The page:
The health communication degree at PUC is offered to pre-professional students who want to pursue a career in medicine, dentistry, pharmacy, and other healthcare-related fields, but are also interested in studying communication.
If you want to work in the medical field, communication skills are ranked as one of the top skills employers look for in their recruits. Whether you are working with patients and their families or with other staff, communication is key. Students who study communication are often better problem solvers, collaborators, negotiators, and critical thinkers.
- 100 percent of our health communication graduates are either employed or in graduate programs for medical school, dental school, pharmacy school, physical therapy school, occupational therapy school, or other graduate programs.
- Strong interpersonal, intercultural, written, and verbal communication skills are in high demand, especially in healthcare, because communication errors are often reported to be the leading cause of mistakes in healthcare.
- PUC’s program is one of the very few undergraduate health communication programs available in the entire country. We are the only Seventh-day Adventist school who offers this degree.
- A health C=communication degree is not an easier way to prepare for pre-professional programs since performance in science courses and MCAT/DAT/GRE, etc. scores are still the key markers for being competitive applicants. But it is one path that provides a broad overview of all types of communication skills healthcare providers will use in their careers.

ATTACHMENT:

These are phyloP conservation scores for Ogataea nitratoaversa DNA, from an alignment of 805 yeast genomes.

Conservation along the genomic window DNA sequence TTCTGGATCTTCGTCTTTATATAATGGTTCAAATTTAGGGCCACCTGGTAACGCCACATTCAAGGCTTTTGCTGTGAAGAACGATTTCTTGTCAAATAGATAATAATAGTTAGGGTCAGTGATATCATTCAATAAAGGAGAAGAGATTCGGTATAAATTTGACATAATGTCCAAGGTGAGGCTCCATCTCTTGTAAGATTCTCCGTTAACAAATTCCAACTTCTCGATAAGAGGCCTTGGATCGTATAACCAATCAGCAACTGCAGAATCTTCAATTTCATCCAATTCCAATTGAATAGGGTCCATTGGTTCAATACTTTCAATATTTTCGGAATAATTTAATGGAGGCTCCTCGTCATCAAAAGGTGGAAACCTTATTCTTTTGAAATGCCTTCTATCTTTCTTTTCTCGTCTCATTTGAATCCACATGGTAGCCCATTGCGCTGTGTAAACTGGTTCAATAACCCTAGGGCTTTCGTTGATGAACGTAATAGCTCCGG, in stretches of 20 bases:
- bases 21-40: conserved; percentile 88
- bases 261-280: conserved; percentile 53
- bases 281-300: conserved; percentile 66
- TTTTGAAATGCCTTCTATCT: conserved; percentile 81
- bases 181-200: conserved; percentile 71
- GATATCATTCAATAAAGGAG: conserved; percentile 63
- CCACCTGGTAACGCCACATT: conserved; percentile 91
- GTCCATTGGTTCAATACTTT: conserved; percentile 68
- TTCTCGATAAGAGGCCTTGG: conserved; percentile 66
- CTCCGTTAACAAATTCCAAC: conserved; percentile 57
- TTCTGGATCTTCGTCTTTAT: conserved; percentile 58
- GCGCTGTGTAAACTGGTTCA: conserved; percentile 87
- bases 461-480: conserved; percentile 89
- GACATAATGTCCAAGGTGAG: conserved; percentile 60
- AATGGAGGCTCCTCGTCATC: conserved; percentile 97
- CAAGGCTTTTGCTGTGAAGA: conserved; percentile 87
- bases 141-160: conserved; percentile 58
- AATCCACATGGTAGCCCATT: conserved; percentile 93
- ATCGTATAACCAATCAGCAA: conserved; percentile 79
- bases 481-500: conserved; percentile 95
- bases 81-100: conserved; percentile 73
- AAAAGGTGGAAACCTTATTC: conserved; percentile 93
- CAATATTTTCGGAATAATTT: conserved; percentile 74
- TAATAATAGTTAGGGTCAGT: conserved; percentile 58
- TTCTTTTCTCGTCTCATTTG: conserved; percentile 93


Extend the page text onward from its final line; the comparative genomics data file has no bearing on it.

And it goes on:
A Student’s Perspective
“I really like how I can take communication classes on top of science classes. Communication classes break down everyday concepts I feel we normally never really acknowledge. I felt like comm classes really gave me an edge when it came to interpersonal or small group interaction and the professors are the best professors on campus. Communication classes really helped me be more aware of how I speak. I believe anyone entering healthcare should be aware of how they speak and how they can improve. The biggest take away from comm classes at PUC was how it inspired me to become a better communicator for a stronger patient-provider relationship. Taking comm classes helped me realize being a health provider is more than just helping patients but creating a relationship can offer the best patient outcome.” – Myro Castillo, senior
If you would like to see more information about health communication, check out the course catalog. Speak to your academic counselor or an admissions counselor if you have any questions about PUC’s health communication program. Call (800) 862-7080, option 2 or email firstname.lastname@example.org to get connected with a counselor.